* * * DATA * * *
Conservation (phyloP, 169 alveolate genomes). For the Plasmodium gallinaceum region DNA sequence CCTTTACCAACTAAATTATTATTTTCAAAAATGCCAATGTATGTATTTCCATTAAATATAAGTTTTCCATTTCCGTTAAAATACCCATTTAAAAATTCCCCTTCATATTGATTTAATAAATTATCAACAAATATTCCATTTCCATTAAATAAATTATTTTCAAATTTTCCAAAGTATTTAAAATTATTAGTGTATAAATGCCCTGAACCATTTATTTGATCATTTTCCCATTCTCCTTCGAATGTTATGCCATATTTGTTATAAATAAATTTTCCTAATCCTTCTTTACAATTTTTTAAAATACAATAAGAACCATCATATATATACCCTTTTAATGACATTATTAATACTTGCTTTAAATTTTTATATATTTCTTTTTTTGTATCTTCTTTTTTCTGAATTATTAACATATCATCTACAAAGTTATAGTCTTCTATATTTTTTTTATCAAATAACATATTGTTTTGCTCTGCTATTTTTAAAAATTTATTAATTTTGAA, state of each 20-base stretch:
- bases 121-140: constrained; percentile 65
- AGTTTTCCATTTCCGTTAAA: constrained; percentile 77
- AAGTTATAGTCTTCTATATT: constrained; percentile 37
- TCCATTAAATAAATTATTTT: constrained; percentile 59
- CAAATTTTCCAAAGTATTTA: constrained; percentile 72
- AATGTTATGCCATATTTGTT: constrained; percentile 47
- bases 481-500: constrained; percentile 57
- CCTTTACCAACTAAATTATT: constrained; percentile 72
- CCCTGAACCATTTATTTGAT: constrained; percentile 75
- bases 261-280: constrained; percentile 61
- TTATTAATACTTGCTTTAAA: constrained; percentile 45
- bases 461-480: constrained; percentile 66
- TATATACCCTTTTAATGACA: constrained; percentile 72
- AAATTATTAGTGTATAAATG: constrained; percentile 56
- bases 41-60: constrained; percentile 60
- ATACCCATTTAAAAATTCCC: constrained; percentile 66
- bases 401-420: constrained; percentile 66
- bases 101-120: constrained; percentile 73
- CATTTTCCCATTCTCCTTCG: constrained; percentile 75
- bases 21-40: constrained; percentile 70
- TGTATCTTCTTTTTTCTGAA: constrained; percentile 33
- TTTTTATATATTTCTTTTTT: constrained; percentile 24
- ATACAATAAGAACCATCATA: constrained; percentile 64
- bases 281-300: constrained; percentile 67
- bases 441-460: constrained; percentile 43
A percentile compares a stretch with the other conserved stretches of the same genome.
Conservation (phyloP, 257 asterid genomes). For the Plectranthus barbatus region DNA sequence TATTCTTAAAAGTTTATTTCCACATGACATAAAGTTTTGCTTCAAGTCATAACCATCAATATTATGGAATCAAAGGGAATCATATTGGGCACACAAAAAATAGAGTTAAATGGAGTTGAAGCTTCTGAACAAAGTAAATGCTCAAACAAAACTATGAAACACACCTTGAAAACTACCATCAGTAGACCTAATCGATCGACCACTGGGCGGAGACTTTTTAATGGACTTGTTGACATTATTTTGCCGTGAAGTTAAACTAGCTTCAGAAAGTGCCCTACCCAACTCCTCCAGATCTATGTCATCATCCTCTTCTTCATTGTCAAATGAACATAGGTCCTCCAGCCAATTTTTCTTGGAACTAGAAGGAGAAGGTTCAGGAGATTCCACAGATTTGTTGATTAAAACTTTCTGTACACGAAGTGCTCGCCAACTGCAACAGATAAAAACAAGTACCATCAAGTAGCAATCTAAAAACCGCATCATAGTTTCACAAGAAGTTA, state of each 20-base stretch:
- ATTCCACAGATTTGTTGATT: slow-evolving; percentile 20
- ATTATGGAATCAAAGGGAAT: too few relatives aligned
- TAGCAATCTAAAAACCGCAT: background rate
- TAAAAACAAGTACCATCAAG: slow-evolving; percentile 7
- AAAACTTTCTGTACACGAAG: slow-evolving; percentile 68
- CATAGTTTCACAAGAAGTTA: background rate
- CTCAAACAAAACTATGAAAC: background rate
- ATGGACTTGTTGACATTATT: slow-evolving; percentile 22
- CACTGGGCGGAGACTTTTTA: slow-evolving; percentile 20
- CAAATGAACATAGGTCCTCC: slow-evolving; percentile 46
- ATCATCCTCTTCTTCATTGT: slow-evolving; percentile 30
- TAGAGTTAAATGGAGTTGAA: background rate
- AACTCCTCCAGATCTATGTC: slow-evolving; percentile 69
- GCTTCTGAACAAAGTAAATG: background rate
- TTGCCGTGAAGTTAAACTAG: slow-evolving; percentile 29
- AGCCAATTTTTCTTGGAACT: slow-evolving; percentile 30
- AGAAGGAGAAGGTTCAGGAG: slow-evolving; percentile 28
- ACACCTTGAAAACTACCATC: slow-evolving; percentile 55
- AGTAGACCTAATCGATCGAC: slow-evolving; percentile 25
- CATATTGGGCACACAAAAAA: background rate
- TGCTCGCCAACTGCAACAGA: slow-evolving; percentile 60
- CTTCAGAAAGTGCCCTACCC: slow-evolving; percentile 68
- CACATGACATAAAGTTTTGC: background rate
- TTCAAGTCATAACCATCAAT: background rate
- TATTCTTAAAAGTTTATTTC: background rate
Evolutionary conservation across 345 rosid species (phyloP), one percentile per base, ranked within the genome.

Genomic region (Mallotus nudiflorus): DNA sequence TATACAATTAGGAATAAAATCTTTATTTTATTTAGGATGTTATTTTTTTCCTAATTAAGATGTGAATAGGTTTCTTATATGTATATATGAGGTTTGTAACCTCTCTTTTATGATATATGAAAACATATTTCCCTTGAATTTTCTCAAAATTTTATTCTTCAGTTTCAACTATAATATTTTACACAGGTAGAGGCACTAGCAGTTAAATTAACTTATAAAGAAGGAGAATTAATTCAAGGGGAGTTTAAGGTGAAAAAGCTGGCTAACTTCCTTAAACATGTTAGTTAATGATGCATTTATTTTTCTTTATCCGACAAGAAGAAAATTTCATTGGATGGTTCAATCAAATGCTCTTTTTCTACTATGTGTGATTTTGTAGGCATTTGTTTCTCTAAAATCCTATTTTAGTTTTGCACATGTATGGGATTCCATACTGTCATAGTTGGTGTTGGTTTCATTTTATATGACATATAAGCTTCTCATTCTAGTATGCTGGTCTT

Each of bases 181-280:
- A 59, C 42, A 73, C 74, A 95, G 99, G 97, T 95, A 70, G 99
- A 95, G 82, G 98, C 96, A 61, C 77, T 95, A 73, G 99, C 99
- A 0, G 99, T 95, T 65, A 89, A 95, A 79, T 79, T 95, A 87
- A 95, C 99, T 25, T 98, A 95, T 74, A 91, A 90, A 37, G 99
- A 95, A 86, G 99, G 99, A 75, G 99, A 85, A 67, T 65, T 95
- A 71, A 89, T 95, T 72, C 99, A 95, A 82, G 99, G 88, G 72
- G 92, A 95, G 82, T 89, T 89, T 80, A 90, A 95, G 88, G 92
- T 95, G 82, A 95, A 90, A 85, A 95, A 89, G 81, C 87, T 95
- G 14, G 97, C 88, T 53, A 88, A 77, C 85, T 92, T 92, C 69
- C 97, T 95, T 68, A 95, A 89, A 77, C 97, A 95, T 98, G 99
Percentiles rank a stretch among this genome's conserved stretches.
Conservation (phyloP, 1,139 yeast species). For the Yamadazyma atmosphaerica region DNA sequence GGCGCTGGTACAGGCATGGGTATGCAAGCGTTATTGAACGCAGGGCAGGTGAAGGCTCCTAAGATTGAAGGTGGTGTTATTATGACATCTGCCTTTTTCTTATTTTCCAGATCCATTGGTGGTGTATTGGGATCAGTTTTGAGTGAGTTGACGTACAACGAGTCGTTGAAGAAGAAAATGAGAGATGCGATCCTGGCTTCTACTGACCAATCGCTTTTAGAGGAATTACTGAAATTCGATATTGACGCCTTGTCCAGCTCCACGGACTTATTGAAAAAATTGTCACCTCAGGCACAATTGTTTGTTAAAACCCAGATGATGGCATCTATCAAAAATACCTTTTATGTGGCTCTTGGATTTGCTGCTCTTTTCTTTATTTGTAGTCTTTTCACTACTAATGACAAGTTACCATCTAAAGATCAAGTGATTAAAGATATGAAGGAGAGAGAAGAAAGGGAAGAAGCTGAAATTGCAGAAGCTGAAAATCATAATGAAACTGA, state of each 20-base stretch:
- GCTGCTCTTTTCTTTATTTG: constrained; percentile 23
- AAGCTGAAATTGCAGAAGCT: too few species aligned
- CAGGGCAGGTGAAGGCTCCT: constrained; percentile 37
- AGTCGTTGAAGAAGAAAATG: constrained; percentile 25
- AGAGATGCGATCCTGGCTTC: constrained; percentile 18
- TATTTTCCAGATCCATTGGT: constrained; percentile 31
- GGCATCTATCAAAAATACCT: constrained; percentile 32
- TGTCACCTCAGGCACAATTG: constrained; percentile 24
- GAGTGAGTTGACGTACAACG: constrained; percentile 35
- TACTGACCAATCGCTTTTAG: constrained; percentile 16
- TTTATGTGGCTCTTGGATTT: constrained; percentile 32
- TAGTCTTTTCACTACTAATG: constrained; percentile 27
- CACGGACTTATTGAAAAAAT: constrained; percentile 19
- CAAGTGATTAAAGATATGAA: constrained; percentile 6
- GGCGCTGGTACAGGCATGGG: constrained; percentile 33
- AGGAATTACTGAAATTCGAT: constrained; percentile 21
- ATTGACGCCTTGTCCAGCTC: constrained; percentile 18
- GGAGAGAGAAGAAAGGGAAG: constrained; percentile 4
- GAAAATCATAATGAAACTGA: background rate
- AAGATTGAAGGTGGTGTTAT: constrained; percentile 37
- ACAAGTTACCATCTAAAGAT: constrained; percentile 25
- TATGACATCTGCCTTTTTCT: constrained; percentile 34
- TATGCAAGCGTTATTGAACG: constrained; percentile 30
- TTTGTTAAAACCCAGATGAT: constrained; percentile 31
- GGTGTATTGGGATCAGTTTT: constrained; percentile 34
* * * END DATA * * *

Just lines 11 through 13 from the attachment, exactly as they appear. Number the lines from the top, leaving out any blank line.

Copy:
- bases 261-280: constrained; percentile 61
- TTATTAATACTTGCTTTAAA: constrained; percentile 45
- bases 461-480: constrained; percentile 66